Indie RPG ‘Flying Circus’ Let’s You Design Your Own Fantastical Airplane
Flying Circus is a Ghibli-inspired aviation adventure game that asks you to design your own plane and then go protect world peace.
Have you ever sat down to watch one of the Ghibli movies that heavily feature aviation combat? Porco Rosso most immediately comes to mind, but we also see this theme play out in Castle in the Sky, Howl’s Moving Castle, and Nausicaa of the Valley of the Wind, just to name a few. If you’ve seen more than one or two Ghibli films, there’s a good chance you noticed the inclusion of quite a few now-antique planes.
And even though they are almost always included for some war or combat reason, these are Ghibli movies we’re talking about here. Somehow they manage to make the fight look aesthetic similar. Well, 2020’s Flying Circus took that exact strange appeal to the next logical place by building an entire tabletop RPG around the Ghibli-inspired aviation-based fantasy and adventure.
This is a game with a setting that is equal parts specific and easy to put your own spin and story on. The basic premise follows a world where a massive industrial war has just recently concluded and the world is rebuilding… Albeit slowly. But there is still danger out there in the form of lingering hold-out enemy forces from the sky.
In response, mercenary companies and their unique salvaged aircraft must take on the missions nobody else is brave enough to take on and maintain the current strained peace.
It’s a little kitschy and old-school, a little hopeful, and full of that very specific kind of aviation adventure aesthetic. But it’s also a more mature game than you may expect. Flying Circus doesn’t shy away from focusing on some of the darker aspects of war, battle, and that mercenary/soldier life. So adult themes like violence, sex, and drug use can be known to pop up from time to time.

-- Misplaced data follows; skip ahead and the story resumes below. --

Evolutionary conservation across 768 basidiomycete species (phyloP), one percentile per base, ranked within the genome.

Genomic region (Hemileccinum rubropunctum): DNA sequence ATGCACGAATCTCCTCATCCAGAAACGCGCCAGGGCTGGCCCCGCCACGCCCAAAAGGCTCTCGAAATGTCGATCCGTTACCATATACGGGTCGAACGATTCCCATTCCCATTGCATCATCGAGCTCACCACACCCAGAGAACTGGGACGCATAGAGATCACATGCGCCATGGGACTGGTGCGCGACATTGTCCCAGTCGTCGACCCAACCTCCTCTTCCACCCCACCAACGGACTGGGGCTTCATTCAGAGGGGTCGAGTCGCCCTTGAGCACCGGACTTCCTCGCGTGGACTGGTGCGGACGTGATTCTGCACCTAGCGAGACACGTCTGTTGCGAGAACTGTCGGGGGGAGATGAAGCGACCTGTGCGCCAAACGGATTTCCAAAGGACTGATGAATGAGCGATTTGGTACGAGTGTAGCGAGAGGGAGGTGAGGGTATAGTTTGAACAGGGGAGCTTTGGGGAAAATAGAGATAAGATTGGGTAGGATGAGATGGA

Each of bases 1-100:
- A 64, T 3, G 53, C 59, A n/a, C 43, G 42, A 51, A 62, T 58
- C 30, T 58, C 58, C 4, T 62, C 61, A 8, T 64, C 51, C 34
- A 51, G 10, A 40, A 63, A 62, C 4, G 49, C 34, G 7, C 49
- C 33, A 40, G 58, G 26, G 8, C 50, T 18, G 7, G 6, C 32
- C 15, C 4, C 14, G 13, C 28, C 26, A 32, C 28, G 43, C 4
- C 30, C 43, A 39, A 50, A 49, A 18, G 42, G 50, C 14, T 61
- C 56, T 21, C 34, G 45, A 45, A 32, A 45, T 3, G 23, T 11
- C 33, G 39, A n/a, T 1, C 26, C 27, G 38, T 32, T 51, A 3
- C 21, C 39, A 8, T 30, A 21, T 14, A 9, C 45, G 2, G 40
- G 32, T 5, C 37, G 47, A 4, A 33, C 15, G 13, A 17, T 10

Of course, specifics like this can be pruned out of your own game as the DM. But this isn’t your parents’ tabletop RPG… Nor is it for your niece or nephew who you’re trying to introduce to RPGs as a hobby, no matter how cute the Ghibli inspiration is.
Character Creation & Gameplay
This is another Powered by the Apocalypse system. And by now you’re probably familiar with the various Apocalypse games, and you’re probably also familiar with the fact that I tend to enjoy them. Using just a couple of D6 for every move, very simple mostly pre-made character sheets to fill out, and a pretty limited number of stats, these games are relatively easy. Character creation is fast (depending on how focused and distractable your players are), and gameplay is generally quick to teach and learn.
That said, Flying Circus has another layer to it that may make it a little more challenging than your average Apocalypse system game. While the characters are primarily working off of a standard set of ten unique playbooks, there are also planes. Up to 48 planes to be exact, ranging from the practical and historical to the wildly fantastical.
And of course, there’s a wide variety of planes for players to choose from, that’s pretty much the point of the game. And as an Apocalypse game, the mechanic for building your plane isn’t terribly complex or challenging. But it does add another layer and another thing to keep track of. That said, you know it’s going to be entirely worth it.
If you’d like to check out Flying Circus for yourself, you can pick up your own copy here.
Have you played Flying Circus? What is your favorite Ghibli film to feature this style of aviation adventure? Did you assume this was going to be some sort of Monty Python system at first? Let us know in the comments!